"I didn't come here to fold today," said Huntly, who admitted to loving playing this stage of the tournament, and who bolstered his stack in a key hand against Shahaf Hadaya, when he flatted with aces and got his chips in against Hadaya's pocket kings.
That helped send Hadaya, chip leader coming into the day, on his way to the rail in 32nd, leaving Huntly with a good stack, one which could well lead the ANZPT winner to his first EPT final of what has proved a frenetic competition.
"I haven't seen a lot of slowing down in the play here. Obviously this gives you some challenges when you think you may be good. I'm okay with that, but you've just got to choose your spots well and hope you're being smiled upon."
As far as experience goes the rest of the field is undergoing a steep learning curve. Walid Bou Habib will return tomorrow, as will Jeffrey Hakim, some of the more recognizable faces left, although both are located towards the bottom of the chip counts, a full list of which can be found here.
The Lebanese pair of Joseph Mouawad (no, not that Joseph Mouawad), and Joseph El Khoury are mid-pack, while the only player technically unable to drive here, Glen Cymbaluk, from Canada, is one of nine players above the million mark.
It was a speedy day in the conference centre of Casino Deauville, with play wrapped up in a little more than five hours. You can make your own prediction as to why things have gone so quickly - a slightly smaller field than last year, the fact that bets have to be doubled (making for some big pots), or the general enthusiasm of the local contingent. Whatever it is will no doubt play apart tomorrow when 23 will become eight, ahead of the final table on Saturday.
Here's how they'll line up tomorrow:
1 1 Fernand Michelet, France, 534,000
1 2 James Mitchell, UK, 990,000
1 3 Joseph El Khoury, Lebanon, 935,000
1 4 Yury Gulyy, Russia, 713,000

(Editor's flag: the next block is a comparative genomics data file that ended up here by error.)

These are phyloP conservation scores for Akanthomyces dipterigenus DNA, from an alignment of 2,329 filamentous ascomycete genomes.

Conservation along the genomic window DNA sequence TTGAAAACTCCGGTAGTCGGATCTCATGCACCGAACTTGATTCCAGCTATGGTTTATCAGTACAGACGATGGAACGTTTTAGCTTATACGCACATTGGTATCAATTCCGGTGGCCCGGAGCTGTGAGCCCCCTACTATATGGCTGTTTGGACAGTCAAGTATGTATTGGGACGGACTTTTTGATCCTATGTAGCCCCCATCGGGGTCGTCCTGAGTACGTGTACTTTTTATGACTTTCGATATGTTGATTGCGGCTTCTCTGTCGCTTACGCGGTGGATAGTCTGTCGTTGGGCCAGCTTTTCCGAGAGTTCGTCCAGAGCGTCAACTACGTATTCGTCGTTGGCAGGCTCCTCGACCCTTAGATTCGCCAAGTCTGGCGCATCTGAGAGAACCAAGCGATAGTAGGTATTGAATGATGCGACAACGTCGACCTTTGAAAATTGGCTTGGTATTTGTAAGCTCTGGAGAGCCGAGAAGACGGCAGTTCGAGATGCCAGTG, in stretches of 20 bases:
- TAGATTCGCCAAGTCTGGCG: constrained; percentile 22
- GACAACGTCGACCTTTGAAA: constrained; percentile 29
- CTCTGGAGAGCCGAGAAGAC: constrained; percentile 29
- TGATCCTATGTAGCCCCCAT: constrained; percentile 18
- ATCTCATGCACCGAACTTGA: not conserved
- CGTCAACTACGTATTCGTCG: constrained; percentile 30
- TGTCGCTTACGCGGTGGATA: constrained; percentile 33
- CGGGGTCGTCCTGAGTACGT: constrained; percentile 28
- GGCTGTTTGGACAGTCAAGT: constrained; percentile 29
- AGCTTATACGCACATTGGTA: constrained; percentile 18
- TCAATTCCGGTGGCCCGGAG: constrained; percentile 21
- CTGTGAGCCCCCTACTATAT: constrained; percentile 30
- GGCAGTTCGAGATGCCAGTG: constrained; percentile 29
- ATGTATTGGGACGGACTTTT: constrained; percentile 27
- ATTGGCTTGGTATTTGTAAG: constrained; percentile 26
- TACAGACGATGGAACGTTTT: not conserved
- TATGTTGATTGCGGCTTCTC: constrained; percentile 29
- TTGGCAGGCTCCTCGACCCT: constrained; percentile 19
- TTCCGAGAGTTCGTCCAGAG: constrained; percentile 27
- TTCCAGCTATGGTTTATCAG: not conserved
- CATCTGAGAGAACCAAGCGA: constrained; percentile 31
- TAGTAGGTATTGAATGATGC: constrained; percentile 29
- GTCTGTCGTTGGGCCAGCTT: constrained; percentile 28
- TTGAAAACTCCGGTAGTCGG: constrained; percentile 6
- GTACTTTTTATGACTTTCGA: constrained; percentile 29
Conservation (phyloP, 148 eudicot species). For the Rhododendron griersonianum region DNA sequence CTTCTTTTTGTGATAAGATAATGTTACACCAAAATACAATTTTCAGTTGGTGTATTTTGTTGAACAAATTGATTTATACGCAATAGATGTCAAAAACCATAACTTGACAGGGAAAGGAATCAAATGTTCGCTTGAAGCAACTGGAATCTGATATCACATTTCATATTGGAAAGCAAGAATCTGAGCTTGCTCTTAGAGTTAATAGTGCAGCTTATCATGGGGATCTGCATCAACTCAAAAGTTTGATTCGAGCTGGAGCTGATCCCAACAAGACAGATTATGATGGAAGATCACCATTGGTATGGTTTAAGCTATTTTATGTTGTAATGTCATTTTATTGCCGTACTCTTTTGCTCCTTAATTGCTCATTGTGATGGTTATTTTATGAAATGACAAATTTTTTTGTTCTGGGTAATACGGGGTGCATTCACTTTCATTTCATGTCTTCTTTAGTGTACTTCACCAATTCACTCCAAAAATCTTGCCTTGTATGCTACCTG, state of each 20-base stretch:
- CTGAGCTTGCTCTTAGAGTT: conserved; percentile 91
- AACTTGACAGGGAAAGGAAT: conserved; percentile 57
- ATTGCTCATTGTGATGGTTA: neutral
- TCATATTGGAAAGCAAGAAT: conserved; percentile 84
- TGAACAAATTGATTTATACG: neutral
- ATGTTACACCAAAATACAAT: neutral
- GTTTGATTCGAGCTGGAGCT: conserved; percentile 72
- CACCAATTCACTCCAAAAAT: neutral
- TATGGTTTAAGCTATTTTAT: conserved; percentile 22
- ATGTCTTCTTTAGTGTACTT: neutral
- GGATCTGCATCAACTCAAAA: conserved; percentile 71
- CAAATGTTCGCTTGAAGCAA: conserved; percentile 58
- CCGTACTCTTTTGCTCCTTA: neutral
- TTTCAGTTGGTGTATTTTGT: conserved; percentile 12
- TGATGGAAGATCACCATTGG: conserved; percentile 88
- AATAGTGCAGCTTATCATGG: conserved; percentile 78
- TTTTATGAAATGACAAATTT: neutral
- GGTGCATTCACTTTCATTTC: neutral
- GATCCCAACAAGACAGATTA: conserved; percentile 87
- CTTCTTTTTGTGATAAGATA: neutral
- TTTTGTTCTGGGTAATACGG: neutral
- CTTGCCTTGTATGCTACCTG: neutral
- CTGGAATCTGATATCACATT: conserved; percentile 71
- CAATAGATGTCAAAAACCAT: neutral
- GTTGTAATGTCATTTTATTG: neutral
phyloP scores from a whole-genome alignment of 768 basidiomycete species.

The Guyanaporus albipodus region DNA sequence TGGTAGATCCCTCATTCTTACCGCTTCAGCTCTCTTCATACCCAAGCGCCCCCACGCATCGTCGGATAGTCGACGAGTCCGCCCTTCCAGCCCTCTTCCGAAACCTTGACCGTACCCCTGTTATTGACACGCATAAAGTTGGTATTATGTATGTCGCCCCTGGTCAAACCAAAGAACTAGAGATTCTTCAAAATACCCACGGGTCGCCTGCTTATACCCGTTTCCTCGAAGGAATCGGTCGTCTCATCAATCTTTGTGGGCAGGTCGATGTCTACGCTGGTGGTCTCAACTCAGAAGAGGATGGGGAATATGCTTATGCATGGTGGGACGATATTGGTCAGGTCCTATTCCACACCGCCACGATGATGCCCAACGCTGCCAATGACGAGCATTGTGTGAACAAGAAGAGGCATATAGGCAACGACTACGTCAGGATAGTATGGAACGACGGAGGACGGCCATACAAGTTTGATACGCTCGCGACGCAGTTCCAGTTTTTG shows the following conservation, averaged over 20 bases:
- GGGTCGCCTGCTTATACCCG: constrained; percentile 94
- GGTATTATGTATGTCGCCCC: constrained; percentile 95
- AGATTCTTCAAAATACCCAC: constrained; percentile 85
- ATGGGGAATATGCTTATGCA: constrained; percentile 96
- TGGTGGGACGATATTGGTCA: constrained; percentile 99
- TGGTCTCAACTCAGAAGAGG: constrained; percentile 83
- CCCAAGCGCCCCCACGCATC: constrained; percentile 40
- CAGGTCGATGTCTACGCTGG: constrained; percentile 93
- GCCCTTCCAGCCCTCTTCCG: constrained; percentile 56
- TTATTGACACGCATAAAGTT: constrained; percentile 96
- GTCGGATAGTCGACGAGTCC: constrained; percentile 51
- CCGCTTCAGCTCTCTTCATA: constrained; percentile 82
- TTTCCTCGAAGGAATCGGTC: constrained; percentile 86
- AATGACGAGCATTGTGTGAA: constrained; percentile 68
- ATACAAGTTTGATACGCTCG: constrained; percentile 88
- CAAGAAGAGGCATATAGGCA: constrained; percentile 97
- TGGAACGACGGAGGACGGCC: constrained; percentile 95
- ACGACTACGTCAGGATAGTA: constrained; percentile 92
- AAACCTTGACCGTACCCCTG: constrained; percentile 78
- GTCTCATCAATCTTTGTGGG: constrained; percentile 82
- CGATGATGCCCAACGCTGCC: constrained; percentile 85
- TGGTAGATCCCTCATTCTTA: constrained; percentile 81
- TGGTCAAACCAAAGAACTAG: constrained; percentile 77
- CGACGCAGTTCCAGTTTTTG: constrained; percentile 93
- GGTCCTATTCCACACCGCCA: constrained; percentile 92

1 5 Jean Pierre Petroli, France, 770,000
1 6 Aurelien Guiglini, France, 1,671,000
1 7 Pascal Aznar, France, 706,000
1 8 Glen Cymbaluk, Canada , 1,100,000
2 1 Noel Gaens, Belgium, 443,000
2 2 Cyril Andre, France, 2,108,000
2 3 Walid Bou Habbib, Lebanon, 676,000
2 4 Enrico Rudelitz, Germany, 1,100,000
2 5 Matthieu Herve, France, 1,194,000
2 6 Freerk Post, Netherlands, 682,000
2 7 Romeo Robert, Belgium, 972,000
2 8 Gordon Huntly, UK, 1,015,000
3 1 Hugo Pingray, France, 1,864,000
3 2 Eilert Eilertsen, Norway, 1,000,000
3 3 Joseph Mouawad, Lebanon, 886,000
3 4 Jeffrey Hakim, Lebanon, 474,000
3 5 Remi Castaignon, France, 1,997,000
3 6 Franck Kalfon, France, 645,000
3 7 Eric Sfez, France, 883,000
It may have been quick but there are still plenty of things to catch up on, included in the links below, which also give details of the High Roller event which began today:
Continued live coverage of the High Roller event will continue on the live coverage page until play ends tonight. Coverage of the main event will continue tomorrow starting at 12noon, with EPT Live broadcasting from the very start.
Lastly, don't forget the Twitter contest ends tonight. Find out more about how you can win through to "The Big $22".
Stephen Bartley is a PokerStars Blog reporter